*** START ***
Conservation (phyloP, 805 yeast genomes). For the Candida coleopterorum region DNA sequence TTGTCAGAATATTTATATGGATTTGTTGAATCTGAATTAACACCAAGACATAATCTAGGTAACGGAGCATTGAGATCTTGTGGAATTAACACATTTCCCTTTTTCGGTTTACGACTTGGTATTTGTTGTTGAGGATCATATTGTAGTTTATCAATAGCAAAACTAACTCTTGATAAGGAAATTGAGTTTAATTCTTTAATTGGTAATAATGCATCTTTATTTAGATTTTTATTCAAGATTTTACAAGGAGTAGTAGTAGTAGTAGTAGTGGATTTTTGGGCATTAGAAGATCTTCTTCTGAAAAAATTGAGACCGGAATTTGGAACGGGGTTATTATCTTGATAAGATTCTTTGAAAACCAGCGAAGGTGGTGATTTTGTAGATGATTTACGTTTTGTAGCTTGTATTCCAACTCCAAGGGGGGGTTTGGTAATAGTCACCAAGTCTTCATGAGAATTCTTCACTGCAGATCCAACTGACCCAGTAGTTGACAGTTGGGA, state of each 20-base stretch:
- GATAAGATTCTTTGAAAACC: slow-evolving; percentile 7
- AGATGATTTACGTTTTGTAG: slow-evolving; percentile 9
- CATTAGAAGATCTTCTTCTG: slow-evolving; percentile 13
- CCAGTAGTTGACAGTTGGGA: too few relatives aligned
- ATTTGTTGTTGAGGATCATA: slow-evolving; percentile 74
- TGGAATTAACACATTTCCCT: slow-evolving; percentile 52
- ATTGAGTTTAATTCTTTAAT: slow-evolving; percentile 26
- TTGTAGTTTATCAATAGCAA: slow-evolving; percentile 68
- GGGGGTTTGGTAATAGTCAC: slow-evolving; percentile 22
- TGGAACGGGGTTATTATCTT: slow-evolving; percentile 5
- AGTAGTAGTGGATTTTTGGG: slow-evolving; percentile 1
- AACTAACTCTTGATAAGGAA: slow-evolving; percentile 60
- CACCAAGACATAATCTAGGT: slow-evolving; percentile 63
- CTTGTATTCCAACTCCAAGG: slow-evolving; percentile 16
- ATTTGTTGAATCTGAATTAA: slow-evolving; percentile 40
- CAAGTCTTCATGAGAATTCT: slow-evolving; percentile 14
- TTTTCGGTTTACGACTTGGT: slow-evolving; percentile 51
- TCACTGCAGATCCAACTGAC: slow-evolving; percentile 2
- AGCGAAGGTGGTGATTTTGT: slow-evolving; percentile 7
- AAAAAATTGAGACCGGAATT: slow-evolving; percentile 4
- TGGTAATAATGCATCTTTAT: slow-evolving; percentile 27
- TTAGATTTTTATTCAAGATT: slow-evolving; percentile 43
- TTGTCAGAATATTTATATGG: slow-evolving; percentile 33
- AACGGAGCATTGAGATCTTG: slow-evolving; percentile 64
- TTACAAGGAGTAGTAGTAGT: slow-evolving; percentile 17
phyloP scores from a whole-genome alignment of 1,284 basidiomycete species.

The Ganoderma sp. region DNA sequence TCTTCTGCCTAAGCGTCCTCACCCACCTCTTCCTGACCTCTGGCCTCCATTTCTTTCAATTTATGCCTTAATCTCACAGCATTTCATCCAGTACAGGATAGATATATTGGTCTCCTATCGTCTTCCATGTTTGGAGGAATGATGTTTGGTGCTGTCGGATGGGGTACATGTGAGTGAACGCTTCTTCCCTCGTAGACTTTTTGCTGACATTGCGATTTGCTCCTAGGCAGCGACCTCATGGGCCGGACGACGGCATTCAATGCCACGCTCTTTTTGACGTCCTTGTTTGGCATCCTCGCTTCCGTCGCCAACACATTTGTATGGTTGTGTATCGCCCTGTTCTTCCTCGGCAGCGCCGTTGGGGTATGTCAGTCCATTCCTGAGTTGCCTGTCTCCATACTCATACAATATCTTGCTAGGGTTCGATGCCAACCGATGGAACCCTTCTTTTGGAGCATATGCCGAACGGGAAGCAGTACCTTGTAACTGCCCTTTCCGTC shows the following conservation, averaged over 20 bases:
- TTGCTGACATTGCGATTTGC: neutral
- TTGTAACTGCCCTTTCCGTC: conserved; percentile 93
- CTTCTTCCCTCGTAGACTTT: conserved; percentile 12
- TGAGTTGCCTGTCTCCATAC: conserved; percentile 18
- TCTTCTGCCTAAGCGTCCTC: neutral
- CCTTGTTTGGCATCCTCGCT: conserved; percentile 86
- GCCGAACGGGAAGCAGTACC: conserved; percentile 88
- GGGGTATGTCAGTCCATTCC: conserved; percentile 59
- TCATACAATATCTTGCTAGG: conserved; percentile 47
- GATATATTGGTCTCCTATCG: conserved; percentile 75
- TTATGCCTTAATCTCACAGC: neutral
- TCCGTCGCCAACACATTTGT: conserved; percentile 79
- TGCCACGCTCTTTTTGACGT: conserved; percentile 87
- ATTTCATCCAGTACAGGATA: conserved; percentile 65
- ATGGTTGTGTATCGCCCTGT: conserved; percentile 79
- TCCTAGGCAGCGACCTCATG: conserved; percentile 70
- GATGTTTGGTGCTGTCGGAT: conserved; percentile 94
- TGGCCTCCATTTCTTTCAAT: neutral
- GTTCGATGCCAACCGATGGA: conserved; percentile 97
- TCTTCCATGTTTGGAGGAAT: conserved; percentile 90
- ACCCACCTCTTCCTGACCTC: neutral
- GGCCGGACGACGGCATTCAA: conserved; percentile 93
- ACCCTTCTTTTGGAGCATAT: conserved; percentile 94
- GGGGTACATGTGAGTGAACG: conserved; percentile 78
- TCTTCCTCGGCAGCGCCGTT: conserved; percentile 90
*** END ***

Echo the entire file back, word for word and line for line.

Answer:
Conservation (phyloP, 805 yeast genomes). For the Candida coleopterorum region DNA sequence TTGTCAGAATATTTATATGGATTTGTTGAATCTGAATTAACACCAAGACATAATCTAGGTAACGGAGCATTGAGATCTTGTGGAATTAACACATTTCCCTTTTTCGGTTTACGACTTGGTATTTGTTGTTGAGGATCATATTGTAGTTTATCAATAGCAAAACTAACTCTTGATAAGGAAATTGAGTTTAATTCTTTAATTGGTAATAATGCATCTTTATTTAGATTTTTATTCAAGATTTTACAAGGAGTAGTAGTAGTAGTAGTAGTGGATTTTTGGGCATTAGAAGATCTTCTTCTGAAAAAATTGAGACCGGAATTTGGAACGGGGTTATTATCTTGATAAGATTCTTTGAAAACCAGCGAAGGTGGTGATTTTGTAGATGATTTACGTTTTGTAGCTTGTATTCCAACTCCAAGGGGGGGTTTGGTAATAGTCACCAAGTCTTCATGAGAATTCTTCACTGCAGATCCAACTGACCCAGTAGTTGACAGTTGGGA, state of each 20-base stretch:
- GATAAGATTCTTTGAAAACC: slow-evolving; percentile 7
- AGATGATTTACGTTTTGTAG: slow-evolving; percentile 9
- CATTAGAAGATCTTCTTCTG: slow-evolving; percentile 13
- CCAGTAGTTGACAGTTGGGA: too few relatives aligned
- ATTTGTTGTTGAGGATCATA: slow-evolving; percentile 74
- TGGAATTAACACATTTCCCT: slow-evolving; percentile 52
- ATTGAGTTTAATTCTTTAAT: slow-evolving; percentile 26
- TTGTAGTTTATCAATAGCAA: slow-evolving; percentile 68
- GGGGGTTTGGTAATAGTCAC: slow-evolving; percentile 22
- TGGAACGGGGTTATTATCTT: slow-evolving; percentile 5
- AGTAGTAGTGGATTTTTGGG: slow-evolving; percentile 1
- AACTAACTCTTGATAAGGAA: slow-evolving; percentile 60
- CACCAAGACATAATCTAGGT: slow-evolving; percentile 63
- CTTGTATTCCAACTCCAAGG: slow-evolving; percentile 16
- ATTTGTTGAATCTGAATTAA: slow-evolving; percentile 40
- CAAGTCTTCATGAGAATTCT: slow-evolving; percentile 14
- TTTTCGGTTTACGACTTGGT: slow-evolving; percentile 51
- TCACTGCAGATCCAACTGAC: slow-evolving; percentile 2
- AGCGAAGGTGGTGATTTTGT: slow-evolving; percentile 7
- AAAAAATTGAGACCGGAATT: slow-evolving; percentile 4
- TGGTAATAATGCATCTTTAT: slow-evolving; percentile 27
- TTAGATTTTTATTCAAGATT: slow-evolving; percentile 43
- TTGTCAGAATATTTATATGG: slow-evolving; percentile 33
- AACGGAGCATTGAGATCTTG: slow-evolving; percentile 64
- TTACAAGGAGTAGTAGTAGT: slow-evolving; percentile 17
phyloP scores from a whole-genome alignment of 1,284 basidiomycete species.

The Ganoderma sp. region DNA sequence TCTTCTGCCTAAGCGTCCTCACCCACCTCTTCCTGACCTCTGGCCTCCATTTCTTTCAATTTATGCCTTAATCTCACAGCATTTCATCCAGTACAGGATAGATATATTGGTCTCCTATCGTCTTCCATGTTTGGAGGAATGATGTTTGGTGCTGTCGGATGGGGTACATGTGAGTGAACGCTTCTTCCCTCGTAGACTTTTTGCTGACATTGCGATTTGCTCCTAGGCAGCGACCTCATGGGCCGGACGACGGCATTCAATGCCACGCTCTTTTTGACGTCCTTGTTTGGCATCCTCGCTTCCGTCGCCAACACATTTGTATGGTTGTGTATCGCCCTGTTCTTCCTCGGCAGCGCCGTTGGGGTATGTCAGTCCATTCCTGAGTTGCCTGTCTCCATACTCATACAATATCTTGCTAGGGTTCGATGCCAACCGATGGAACCCTTCTTTTGGAGCATATGCCGAACGGGAAGCAGTACCTTGTAACTGCCCTTTCCGTC shows the following conservation, averaged over 20 bases:
- TTGCTGACATTGCGATTTGC: neutral
- TTGTAACTGCCCTTTCCGTC: conserved; percentile 93
- CTTCTTCCCTCGTAGACTTT: conserved; percentile 12
- TGAGTTGCCTGTCTCCATAC: conserved; percentile 18
- TCTTCTGCCTAAGCGTCCTC: neutral
- CCTTGTTTGGCATCCTCGCT: conserved; percentile 86
- GCCGAACGGGAAGCAGTACC: conserved; percentile 88
- GGGGTATGTCAGTCCATTCC: conserved; percentile 59
- TCATACAATATCTTGCTAGG: conserved; percentile 47
- GATATATTGGTCTCCTATCG: conserved; percentile 75
- TTATGCCTTAATCTCACAGC: neutral
- TCCGTCGCCAACACATTTGT: conserved; percentile 79
- TGCCACGCTCTTTTTGACGT: conserved; percentile 87
- ATTTCATCCAGTACAGGATA: conserved; percentile 65
- ATGGTTGTGTATCGCCCTGT: conserved; percentile 79
- TCCTAGGCAGCGACCTCATG: conserved; percentile 70
- GATGTTTGGTGCTGTCGGAT: conserved; percentile 94
- TGGCCTCCATTTCTTTCAAT: neutral
- GTTCGATGCCAACCGATGGA: conserved; percentile 97
- TCTTCCATGTTTGGAGGAAT: conserved; percentile 90
- ACCCACCTCTTCCTGACCTC: neutral
- GGCCGGACGACGGCATTCAA: conserved; percentile 93
- ACCCTTCTTTTGGAGCATAT: conserved; percentile 94
- GGGGTACATGTGAGTGAACG: conserved; percentile 78
- TCTTCCTCGGCAGCGCCGTT: conserved; percentile 90